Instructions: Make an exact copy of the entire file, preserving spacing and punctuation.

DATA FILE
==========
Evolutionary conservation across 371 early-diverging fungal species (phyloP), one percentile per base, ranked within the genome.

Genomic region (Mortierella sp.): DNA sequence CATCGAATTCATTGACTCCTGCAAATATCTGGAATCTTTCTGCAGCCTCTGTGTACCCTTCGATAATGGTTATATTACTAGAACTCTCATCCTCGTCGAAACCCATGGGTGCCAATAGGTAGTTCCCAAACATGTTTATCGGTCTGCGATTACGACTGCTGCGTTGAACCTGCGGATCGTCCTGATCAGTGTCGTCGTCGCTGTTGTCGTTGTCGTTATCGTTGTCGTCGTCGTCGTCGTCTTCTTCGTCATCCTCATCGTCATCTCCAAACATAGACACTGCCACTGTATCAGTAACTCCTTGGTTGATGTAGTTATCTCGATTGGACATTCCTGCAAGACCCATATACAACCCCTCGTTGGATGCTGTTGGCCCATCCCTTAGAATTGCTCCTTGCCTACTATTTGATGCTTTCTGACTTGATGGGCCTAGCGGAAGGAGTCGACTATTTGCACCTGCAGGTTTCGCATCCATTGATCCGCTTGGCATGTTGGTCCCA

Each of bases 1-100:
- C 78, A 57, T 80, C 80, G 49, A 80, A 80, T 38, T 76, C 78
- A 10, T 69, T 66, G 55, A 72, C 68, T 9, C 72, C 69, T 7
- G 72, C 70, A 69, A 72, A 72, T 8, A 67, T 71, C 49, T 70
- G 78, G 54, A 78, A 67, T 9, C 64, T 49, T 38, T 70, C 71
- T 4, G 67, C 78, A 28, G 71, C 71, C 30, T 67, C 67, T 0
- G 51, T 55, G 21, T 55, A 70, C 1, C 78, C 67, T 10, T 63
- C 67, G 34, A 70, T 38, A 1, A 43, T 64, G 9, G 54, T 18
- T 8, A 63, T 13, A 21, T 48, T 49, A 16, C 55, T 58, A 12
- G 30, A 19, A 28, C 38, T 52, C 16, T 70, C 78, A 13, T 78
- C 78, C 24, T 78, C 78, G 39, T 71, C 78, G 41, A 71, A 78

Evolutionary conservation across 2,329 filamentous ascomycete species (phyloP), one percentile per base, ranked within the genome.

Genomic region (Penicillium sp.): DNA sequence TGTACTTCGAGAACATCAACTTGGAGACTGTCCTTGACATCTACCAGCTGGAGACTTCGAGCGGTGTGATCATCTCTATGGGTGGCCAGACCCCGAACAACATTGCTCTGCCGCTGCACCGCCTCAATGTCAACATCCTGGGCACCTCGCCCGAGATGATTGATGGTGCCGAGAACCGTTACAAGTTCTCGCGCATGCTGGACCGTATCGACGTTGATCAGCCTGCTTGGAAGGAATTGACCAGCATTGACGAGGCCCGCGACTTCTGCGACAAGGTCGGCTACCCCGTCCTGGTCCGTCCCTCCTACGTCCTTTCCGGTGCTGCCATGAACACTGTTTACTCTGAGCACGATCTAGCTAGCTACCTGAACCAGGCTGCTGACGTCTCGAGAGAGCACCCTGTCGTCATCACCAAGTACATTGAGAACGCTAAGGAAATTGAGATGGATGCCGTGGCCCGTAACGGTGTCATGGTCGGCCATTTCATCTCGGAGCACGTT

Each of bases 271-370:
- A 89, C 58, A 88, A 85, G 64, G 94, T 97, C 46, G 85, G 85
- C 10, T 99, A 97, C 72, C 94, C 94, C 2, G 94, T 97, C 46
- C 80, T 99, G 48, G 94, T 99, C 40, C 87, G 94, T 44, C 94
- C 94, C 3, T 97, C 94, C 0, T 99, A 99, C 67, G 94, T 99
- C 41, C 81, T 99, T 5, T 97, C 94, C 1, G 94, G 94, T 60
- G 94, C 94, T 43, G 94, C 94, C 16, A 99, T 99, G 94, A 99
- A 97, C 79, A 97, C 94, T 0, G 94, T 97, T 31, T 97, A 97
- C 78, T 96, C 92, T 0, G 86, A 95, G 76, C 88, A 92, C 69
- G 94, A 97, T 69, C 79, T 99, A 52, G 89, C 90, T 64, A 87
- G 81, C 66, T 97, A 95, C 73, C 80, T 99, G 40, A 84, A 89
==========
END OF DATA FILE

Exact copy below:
Evolutionary conservation across 371 early-diverging fungal species (phyloP), one percentile per base, ranked within the genome.

Genomic region (Mortierella sp.): DNA sequence CATCGAATTCATTGACTCCTGCAAATATCTGGAATCTTTCTGCAGCCTCTGTGTACCCTTCGATAATGGTTATATTACTAGAACTCTCATCCTCGTCGAAACCCATGGGTGCCAATAGGTAGTTCCCAAACATGTTTATCGGTCTGCGATTACGACTGCTGCGTTGAACCTGCGGATCGTCCTGATCAGTGTCGTCGTCGCTGTTGTCGTTGTCGTTATCGTTGTCGTCGTCGTCGTCGTCTTCTTCGTCATCCTCATCGTCATCTCCAAACATAGACACTGCCACTGTATCAGTAACTCCTTGGTTGATGTAGTTATCTCGATTGGACATTCCTGCAAGACCCATATACAACCCCTCGTTGGATGCTGTTGGCCCATCCCTTAGAATTGCTCCTTGCCTACTATTTGATGCTTTCTGACTTGATGGGCCTAGCGGAAGGAGTCGACTATTTGCACCTGCAGGTTTCGCATCCATTGATCCGCTTGGCATGTTGGTCCCA

Each of bases 1-100:
- C 78, A 57, T 80, C 80, G 49, A 80, A 80, T 38, T 76, C 78
- A 10, T 69, T 66, G 55, A 72, C 68, T 9, C 72, C 69, T 7
- G 72, C 70, A 69, A 72, A 72, T 8, A 67, T 71, C 49, T 70
- G 78, G 54, A 78, A 67, T 9, C 64, T 49, T 38, T 70, C 71
- T 4, G 67, C 78, A 28, G 71, C 71, C 30, T 67, C 67, T 0
- G 51, T 55, G 21, T 55, A 70, C 1, C 78, C 67, T 10, T 63
- C 67, G 34, A 70, T 38, A 1, A 43, T 64, G 9, G 54, T 18
- T 8, A 63, T 13, A 21, T 48, T 49, A 16, C 55, T 58, A 12
- G 30, A 19, A 28, C 38, T 52, C 16, T 70, C 78, A 13, T 78
- C 78, C 24, T 78, C 78, G 39, T 71, C 78, G 41, A 71, A 78

Evolutionary conservation across 2,329 filamentous ascomycete species (phyloP), one percentile per base, ranked within the genome.

Genomic region (Penicillium sp.): DNA sequence TGTACTTCGAGAACATCAACTTGGAGACTGTCCTTGACATCTACCAGCTGGAGACTTCGAGCGGTGTGATCATCTCTATGGGTGGCCAGACCCCGAACAACATTGCTCTGCCGCTGCACCGCCTCAATGTCAACATCCTGGGCACCTCGCCCGAGATGATTGATGGTGCCGAGAACCGTTACAAGTTCTCGCGCATGCTGGACCGTATCGACGTTGATCAGCCTGCTTGGAAGGAATTGACCAGCATTGACGAGGCCCGCGACTTCTGCGACAAGGTCGGCTACCCCGTCCTGGTCCGTCCCTCCTACGTCCTTTCCGGTGCTGCCATGAACACTGTTTACTCTGAGCACGATCTAGCTAGCTACCTGAACCAGGCTGCTGACGTCTCGAGAGAGCACCCTGTCGTCATCACCAAGTACATTGAGAACGCTAAGGAAATTGAGATGGATGCCGTGGCCCGTAACGGTGTCATGGTCGGCCATTTCATCTCGGAGCACGTT

Each of bases 271-370:
- A 89, C 58, A 88, A 85, G 64, G 94, T 97, C 46, G 85, G 85
- C 10, T 99, A 97, C 72, C 94, C 94, C 2, G 94, T 97, C 46
- C 80, T 99, G 48, G 94, T 99, C 40, C 87, G 94, T 44, C 94
- C 94, C 3, T 97, C 94, C 0, T 99, A 99, C 67, G 94, T 99
- C 41, C 81, T 99, T 5, T 97, C 94, C 1, G 94, G 94, T 60
- G 94, C 94, T 43, G 94, C 94, C 16, A 99, T 99, G 94, A 99
- A 97, C 79, A 97, C 94, T 0, G 94, T 97, T 31, T 97, A 97
- C 78, T 96, C 92, T 0, G 86, A 95, G 76, C 88, A 92, C 69
- G 94, A 97, T 69, C 79, T 99, A 52, G 89, C 90, T 64, A 87
- G 81, C 66, T 97, A 95, C 73, C 80, T 99, G 40, A 84, A 89